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As schools open, COVID positivity rates remain above target

By Tim Croft
The Star

There is a target range for the percentage of positive cases of COVID-19 from any given testing week. 

That target is 10 percent or lower positivity rates, which statewide is roughly where the rate is located, bouncing between 10-13 percent the past few weeks. 

In Gulf County, the positivity rate for the week ending last Friday was 16 percent, a drop from 20 percent two weeks prior, yes, but up from the 15 percent of the week before. 

“Positivity rate is really helpful to look at how things are at the local level,” said Sarah Hinds, Administrator for the Florida Department of Health in Gulf and Franklin County. 

And Hinds has stated in several meetings she would like to see the positivity rate in Gulf County below 10 percent. 

As of press time for this edition, the county had 760 positive cases of COVID-19 with 44 hospitalizations. 

Of those positive cases, roughly 250 involved inmates at Gulf Correctional Institution. 

The death of two individuals this week, men aged 71 and 69, brought the death toll thus far in the county to six. 

The past week, Hinds said, has brought several cases involving households as well as some businesses impacted by employees testing positive. 

“We are seeing mainly household exposures,” Hinds said. 

Hinds said the majority of the cases involved households with both school-aged children and school staff. 

The key, she added, was to quarantine the children and adults and ensure nobody is going to a school setting.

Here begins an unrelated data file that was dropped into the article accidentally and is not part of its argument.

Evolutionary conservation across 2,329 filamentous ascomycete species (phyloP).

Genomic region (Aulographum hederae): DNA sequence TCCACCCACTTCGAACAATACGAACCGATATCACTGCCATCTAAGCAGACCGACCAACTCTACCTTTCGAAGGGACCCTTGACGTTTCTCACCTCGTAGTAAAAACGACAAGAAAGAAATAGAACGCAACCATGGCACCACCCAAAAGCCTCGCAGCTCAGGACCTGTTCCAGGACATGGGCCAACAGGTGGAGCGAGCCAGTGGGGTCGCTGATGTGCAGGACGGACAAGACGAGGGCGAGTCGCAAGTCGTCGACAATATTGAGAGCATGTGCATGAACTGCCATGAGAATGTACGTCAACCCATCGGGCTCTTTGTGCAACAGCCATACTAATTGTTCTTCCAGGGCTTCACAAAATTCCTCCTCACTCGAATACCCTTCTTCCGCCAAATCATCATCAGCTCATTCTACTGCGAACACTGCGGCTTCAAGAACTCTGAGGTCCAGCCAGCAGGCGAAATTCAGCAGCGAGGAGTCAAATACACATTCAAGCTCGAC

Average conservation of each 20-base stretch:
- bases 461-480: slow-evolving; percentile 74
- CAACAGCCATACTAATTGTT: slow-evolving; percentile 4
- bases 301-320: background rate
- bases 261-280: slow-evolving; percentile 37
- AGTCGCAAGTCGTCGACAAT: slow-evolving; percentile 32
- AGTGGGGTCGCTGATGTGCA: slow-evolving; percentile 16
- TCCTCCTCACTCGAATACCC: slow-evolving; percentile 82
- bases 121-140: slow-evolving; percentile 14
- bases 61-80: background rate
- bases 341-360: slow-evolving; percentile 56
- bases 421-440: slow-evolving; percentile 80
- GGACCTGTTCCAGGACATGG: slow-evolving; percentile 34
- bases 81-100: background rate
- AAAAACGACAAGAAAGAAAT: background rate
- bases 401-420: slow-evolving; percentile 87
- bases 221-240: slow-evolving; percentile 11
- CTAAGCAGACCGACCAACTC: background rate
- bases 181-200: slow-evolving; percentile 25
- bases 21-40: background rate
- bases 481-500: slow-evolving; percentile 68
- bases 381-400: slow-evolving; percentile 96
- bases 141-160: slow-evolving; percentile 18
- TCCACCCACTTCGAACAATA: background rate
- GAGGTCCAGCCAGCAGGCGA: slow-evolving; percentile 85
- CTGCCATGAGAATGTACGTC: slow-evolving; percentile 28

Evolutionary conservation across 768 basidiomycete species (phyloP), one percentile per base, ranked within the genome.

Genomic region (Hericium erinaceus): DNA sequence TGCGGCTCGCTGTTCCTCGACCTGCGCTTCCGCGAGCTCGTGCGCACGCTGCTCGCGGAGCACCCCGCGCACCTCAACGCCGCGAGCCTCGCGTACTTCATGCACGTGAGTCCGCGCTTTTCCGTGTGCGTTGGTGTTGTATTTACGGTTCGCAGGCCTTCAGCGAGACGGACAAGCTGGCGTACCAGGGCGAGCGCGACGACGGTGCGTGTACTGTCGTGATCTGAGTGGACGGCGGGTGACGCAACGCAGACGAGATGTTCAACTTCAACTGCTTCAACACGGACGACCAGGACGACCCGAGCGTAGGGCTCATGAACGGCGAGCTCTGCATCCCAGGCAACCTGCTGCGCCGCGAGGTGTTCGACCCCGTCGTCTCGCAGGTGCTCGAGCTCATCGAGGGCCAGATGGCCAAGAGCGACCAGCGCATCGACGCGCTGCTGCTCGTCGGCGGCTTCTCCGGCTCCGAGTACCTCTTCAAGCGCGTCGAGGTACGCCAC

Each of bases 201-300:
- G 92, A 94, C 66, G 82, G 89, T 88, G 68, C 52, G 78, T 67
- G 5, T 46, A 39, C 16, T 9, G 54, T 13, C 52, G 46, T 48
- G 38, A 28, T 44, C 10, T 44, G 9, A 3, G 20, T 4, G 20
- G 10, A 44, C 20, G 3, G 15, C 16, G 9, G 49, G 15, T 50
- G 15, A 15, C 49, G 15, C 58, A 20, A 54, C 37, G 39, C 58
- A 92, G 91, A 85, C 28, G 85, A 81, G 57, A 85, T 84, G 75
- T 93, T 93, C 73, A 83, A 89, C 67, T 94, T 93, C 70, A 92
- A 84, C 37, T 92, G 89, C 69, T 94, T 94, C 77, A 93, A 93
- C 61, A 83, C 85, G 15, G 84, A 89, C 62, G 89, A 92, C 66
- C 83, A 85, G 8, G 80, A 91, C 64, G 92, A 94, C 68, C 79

Hinds said quarantine and isolation agreements on students and school staff are provided by the health department throughout each day to school nurses, who are also public health employees. 

The school health teams check the folder and have access to school attendance and will follow up with school officials if a student or staff member who should be absent is present. 

“We are working through the process every day with school principals and the superintendent so that we are all communicating on situational awareness,” Hinds said. 

“At the end of each day the school health teams know who should not be there the next day. I think it will work very well.” 

Communications, she emphasized, was the key. 

Additional insight comes from some of the standards that have been preached again and again every flu season. 

Primarily, if one is sick, one need not attend school or go to work. 

“If you are sick, seriously, stay home,” Hinds said. “It may be just allergies, but it may not be.  

“Just stay home if you are not feeling well.” 

Practice social distancing while out and about and wear a face mask when one cannot socially-distance, according to the CDC. 

If an individual has had close contact with someone who tests positive, within six feet for at least 15 minutes, quarantine. 

“We are committed to these communities,” Hinds said. “We are in the business of public health. 

“If we work together, follow the CDC guidelines we will get through this. We just need to work together.” 

As of press time, there were 573,811 positive cases in Florida, up from 536,981 last week. 

Statewide hospitalizations have increased from 31,354 to 34,695 and deaths from 8,685 to 9,893.